In this blog:
- Federal court denies the request for a stay in construction on Line 3
- Bilingual mini film festival exploring pipeline resistance
- Webinars on Black Elk and the intersection of Indigenous and Christian worldviews
In this blog:
Black Elk took initial steps towards sainthood at an Oct. 21 Mass at Holy Rosary Church in Pine Ridge, according to a story in the National Catholic Reporter.
A story published by the Catholic News Agency said Black Elk’s cause for sainthood took another step forward Tuesday when ” the U.S. bishops unanimously approved his canonical consultation.” It continued, “the next step in Black Elk’s cause will be for a tribunal to investigate and document examples of heroic virtue in his life.”
Last year, members of the Nicholas Black Elk family presented a petition with over 1,600 signatures to Bishop Robert Gruss of Rapid City, opening Black Elk’s cause for canonization.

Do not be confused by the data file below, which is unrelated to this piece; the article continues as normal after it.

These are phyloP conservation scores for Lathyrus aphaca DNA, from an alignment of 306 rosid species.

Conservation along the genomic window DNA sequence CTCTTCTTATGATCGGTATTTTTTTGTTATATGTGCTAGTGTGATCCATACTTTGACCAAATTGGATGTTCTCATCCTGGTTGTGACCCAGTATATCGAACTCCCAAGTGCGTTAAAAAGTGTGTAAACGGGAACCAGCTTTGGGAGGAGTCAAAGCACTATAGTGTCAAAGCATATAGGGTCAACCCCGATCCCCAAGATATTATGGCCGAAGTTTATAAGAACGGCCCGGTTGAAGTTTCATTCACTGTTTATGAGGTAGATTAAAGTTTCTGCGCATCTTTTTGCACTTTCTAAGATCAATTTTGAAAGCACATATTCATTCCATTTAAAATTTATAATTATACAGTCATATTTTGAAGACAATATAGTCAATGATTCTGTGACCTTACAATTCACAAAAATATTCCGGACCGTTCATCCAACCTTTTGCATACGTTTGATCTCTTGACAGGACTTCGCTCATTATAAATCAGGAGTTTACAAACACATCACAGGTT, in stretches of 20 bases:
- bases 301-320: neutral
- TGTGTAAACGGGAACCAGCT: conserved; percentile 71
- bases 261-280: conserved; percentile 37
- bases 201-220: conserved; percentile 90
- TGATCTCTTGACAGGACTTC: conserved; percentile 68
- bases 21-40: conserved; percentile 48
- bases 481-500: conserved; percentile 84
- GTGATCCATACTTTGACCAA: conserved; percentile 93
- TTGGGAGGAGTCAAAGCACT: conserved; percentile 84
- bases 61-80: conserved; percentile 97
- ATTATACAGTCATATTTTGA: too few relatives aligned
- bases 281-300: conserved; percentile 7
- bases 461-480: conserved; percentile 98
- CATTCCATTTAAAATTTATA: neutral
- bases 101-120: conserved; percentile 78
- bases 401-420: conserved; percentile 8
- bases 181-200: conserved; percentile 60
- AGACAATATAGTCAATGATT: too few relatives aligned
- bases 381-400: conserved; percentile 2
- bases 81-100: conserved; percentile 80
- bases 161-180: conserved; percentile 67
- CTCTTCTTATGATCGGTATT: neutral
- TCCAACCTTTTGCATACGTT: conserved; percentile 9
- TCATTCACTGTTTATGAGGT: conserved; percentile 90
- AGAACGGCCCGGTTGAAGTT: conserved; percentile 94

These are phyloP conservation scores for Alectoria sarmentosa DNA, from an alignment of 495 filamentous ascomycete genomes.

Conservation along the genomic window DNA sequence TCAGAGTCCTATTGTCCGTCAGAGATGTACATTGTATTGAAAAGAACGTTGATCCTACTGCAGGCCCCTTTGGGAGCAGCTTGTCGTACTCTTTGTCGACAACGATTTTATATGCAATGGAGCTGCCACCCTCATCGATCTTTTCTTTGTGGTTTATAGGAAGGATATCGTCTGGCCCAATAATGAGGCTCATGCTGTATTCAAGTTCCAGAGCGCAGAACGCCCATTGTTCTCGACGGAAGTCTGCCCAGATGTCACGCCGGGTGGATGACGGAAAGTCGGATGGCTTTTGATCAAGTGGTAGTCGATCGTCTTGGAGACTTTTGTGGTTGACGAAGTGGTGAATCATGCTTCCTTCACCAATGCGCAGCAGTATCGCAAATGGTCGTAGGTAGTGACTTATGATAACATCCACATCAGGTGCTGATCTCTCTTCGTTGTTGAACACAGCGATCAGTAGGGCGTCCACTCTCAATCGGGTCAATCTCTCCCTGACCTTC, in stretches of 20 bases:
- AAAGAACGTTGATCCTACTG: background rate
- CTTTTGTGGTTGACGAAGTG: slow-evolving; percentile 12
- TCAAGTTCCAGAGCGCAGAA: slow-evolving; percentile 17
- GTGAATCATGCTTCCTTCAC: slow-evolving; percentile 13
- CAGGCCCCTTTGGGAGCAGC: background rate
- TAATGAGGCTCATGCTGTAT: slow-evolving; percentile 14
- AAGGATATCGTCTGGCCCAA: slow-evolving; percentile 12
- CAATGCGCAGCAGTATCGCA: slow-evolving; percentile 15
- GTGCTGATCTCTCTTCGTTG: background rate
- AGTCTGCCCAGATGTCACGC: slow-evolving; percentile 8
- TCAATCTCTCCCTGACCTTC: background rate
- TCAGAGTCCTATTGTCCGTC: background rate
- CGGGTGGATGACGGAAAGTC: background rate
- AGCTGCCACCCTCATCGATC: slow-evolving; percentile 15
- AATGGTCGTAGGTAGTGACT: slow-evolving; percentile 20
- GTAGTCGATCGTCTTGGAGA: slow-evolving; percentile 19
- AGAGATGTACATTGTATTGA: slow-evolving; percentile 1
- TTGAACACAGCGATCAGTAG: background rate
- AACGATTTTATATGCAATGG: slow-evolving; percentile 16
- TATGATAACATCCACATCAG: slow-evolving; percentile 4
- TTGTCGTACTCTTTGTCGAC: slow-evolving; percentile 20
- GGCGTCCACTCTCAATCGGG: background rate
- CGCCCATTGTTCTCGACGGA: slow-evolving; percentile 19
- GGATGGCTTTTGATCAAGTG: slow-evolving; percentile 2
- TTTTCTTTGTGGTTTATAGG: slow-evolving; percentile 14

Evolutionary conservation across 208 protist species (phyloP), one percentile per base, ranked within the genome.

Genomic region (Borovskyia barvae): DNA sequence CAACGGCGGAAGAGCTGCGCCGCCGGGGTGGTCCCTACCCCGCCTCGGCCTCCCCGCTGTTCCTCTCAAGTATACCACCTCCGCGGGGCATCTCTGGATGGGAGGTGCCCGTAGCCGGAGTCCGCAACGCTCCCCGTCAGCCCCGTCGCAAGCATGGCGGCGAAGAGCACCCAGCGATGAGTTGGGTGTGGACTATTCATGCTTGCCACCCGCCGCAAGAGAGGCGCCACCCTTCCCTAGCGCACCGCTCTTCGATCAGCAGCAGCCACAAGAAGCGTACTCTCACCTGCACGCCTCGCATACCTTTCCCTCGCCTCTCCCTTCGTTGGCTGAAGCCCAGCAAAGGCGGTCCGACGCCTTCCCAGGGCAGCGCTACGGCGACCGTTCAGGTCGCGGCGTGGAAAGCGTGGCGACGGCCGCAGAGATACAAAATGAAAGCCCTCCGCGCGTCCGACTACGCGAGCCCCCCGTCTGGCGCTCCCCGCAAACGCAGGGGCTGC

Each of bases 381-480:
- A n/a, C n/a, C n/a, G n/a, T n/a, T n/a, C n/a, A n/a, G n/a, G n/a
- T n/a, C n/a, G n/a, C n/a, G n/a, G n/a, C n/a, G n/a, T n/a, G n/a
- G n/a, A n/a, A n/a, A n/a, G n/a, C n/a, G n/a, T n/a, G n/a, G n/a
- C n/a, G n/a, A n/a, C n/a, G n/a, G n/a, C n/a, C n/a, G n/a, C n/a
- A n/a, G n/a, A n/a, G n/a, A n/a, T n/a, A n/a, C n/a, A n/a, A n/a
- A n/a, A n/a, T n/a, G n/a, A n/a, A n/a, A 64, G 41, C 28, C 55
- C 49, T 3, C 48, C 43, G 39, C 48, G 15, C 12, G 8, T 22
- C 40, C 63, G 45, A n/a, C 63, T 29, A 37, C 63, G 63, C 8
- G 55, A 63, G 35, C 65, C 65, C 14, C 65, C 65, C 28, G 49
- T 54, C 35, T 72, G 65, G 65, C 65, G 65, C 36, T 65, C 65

Black Elk was a Lakota medicine man who converted to Catholicism. He is perhaps best known because of the 1932 book: Black Elk Speaks. The book was based on John Neihardt’s interviews with Black Elk. Neihardt wasn’t Indian and the book has been criticized for not accurately reflecting Lakota beliefs, according to a Wikipedia entry.
The National Catholic Reporter story, paraphrasing Bishop Gruss, said that Black Elk led others to Christ for 50 years and blended his Lakota culture into his Christian life.
The road to canonization involves three major steps: First is the declaration of a person’s heroic virtues, after which the church declares the person “venerable.” Second is beatification, after which he or she is called “blessed.” Third is canonization, or the declaration of sainthood.
In general, two miracles must be accepted by the church as having occurred through the intercession of the prospective saint; one must occur before beatification, and the other after beatification.